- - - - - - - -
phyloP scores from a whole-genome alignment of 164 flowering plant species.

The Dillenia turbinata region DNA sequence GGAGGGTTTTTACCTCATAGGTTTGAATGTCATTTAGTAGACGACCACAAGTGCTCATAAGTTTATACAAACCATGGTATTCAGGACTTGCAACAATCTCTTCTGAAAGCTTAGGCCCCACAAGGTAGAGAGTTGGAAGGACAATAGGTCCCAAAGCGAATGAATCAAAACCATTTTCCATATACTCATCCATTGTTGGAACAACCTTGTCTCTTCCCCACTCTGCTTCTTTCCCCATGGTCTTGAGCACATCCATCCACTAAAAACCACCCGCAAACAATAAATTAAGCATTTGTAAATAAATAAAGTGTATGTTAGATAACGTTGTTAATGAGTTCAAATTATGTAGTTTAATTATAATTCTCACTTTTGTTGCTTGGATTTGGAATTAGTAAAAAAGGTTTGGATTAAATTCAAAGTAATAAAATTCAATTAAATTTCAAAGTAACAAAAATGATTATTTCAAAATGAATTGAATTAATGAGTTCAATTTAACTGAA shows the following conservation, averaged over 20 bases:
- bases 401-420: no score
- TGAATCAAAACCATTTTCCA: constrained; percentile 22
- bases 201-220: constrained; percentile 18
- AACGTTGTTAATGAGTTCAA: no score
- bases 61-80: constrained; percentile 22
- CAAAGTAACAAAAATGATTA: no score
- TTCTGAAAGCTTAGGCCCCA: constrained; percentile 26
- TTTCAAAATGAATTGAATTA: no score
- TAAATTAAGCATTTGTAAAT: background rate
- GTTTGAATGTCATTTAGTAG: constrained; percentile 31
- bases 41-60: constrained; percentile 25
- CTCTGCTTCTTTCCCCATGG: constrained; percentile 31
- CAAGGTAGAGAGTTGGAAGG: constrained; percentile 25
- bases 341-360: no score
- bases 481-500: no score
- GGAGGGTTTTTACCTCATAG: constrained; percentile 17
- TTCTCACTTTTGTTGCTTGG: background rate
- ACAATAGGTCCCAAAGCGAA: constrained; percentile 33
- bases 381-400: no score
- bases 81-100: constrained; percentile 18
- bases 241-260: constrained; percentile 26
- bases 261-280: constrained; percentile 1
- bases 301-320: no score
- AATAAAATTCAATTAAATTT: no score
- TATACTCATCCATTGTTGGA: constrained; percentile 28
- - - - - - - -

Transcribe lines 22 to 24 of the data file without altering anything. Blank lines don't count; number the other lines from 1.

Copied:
- bases 81-100: constrained; percentile 18
- bases 241-260: constrained; percentile 26
- bases 261-280: constrained; percentile 1